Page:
Fine-scale spatial genetic structure in the frankincense tree Boswellia papyrifera (Del.) Hochst. and implications for conservation
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Addisalem, A.; Duminil, J.; Wouters, D.; Bongers, F.; Smulders, M. (2016) Fine-scale spatial genetic structure in the frankincense tree Boswellia papyrifera (Del.) Hochst. and implications for conservation. Tree Genetics and Genomes 12(5):86. ISSN: 1614-2942
Permanent link to cite or share this item: http://hdl.handle.net/10568/77808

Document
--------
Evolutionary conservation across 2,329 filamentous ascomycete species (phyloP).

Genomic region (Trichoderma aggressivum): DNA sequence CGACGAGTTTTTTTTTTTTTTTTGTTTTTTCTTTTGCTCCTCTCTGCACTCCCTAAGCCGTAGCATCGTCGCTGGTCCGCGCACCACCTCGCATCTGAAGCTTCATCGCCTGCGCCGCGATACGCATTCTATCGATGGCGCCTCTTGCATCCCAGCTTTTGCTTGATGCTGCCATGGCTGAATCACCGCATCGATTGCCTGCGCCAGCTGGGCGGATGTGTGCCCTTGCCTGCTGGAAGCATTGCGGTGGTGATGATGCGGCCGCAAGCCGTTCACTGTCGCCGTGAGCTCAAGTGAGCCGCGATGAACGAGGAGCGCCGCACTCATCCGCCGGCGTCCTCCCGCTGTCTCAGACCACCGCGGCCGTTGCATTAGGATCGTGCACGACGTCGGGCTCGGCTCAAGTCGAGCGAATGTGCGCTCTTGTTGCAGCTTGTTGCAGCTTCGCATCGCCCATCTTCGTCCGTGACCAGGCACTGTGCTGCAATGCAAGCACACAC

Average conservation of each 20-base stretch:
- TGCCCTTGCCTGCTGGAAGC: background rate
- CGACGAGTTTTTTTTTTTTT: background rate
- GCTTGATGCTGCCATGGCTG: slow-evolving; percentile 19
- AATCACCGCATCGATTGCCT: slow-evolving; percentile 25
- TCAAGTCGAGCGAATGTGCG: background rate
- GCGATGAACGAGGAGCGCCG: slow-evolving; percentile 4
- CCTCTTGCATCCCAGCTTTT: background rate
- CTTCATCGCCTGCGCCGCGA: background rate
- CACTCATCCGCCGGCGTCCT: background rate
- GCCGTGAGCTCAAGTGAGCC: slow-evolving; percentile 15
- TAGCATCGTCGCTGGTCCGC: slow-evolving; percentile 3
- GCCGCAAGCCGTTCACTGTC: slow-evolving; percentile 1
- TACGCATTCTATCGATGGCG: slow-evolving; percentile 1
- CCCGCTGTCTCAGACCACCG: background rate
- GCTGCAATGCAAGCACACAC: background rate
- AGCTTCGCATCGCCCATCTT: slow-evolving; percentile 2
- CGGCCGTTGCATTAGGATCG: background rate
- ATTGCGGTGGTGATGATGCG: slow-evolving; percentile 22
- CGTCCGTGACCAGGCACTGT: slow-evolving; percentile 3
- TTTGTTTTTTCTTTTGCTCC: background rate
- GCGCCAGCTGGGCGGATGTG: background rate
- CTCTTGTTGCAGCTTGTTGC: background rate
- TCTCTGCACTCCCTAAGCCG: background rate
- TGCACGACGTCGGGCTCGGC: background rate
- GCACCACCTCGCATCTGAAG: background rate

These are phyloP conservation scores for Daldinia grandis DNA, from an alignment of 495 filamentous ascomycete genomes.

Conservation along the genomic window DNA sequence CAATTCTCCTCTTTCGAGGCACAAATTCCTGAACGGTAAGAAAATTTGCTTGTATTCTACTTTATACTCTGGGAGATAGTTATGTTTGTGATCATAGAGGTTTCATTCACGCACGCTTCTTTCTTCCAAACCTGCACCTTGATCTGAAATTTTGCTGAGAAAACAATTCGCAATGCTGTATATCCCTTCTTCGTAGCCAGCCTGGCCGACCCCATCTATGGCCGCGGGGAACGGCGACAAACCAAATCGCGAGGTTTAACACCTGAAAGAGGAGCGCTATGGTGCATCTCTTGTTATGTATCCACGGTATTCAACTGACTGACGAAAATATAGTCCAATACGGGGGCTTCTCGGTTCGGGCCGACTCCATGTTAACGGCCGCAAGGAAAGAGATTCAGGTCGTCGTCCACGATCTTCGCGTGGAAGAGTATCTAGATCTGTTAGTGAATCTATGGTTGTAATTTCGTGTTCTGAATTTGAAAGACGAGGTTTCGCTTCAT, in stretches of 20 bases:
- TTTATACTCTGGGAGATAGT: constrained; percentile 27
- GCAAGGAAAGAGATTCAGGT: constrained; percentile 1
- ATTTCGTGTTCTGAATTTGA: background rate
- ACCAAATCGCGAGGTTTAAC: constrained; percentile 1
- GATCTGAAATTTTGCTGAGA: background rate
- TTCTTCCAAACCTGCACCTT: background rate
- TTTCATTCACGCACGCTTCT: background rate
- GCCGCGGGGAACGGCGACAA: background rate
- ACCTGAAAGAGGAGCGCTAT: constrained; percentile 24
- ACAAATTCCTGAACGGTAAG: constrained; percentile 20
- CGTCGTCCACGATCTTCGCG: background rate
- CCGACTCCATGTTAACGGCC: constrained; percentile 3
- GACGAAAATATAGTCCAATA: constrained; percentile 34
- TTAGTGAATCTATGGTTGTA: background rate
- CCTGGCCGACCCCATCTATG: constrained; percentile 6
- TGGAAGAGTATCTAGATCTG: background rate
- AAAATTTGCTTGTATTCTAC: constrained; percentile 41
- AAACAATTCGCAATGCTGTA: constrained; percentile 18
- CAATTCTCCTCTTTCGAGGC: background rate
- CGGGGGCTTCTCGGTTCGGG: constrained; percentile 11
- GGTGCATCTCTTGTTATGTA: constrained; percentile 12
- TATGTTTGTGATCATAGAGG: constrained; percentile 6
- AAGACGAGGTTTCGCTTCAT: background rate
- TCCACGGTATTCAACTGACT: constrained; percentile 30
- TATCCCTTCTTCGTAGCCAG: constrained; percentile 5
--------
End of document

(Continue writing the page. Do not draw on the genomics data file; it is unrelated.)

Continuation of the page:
The fine-scale genetic structure and how it varies between generations depends on the spatial scale of gene dispersal and other fundamental aspects of species’ biology, such as the mating system. Such knowledge is crucial for the design of genetic conservation strategies. This is particularly relevant for species that are increasingly fragmented such as Boswellia papyrifera. This species occurs in dry tropical forests from Ethiopia, Eritrea and Sudan and is an important source of frankincense, a highly valued aromatic resin obtained from the bark of the tree. This study assessed the genetic diversity and fine-scale spatial genetic structure (FSGS) of two cohorts (adults and seedlings) from two populations (Guba-Arenja and Kurmuk) in Western Ethiopia and inferred intra-population gene dispersal in the species, using microsatellite markers. The expected heterozygosity (HE) was 0.664–0.724. The spatial analyses based on kinship coefficient (Fij) revealed a significant positive genetic correlation up to a distance of 130 m. Spatial genetic structure was relatively weak (Sp = 0.002–0.014) indicating that gene dispersal is extensive within the populations. Based on the FSGS patterns found, we estimate indirectly gene dispersal distances of 103 and 124 m for the two populations studied. The high heterozygosity, the low fixation index and the low Sp values found in this study are consistent with outcrossing as the (predominant) mating system in B. papyrifera. We suggest that seed collection for ex situ conservation and reforestation programmes of B. papyrifera should use trees separated by distances of at least 100 m but preferably 150 m to limit genetic relatedness among seeds from different trees.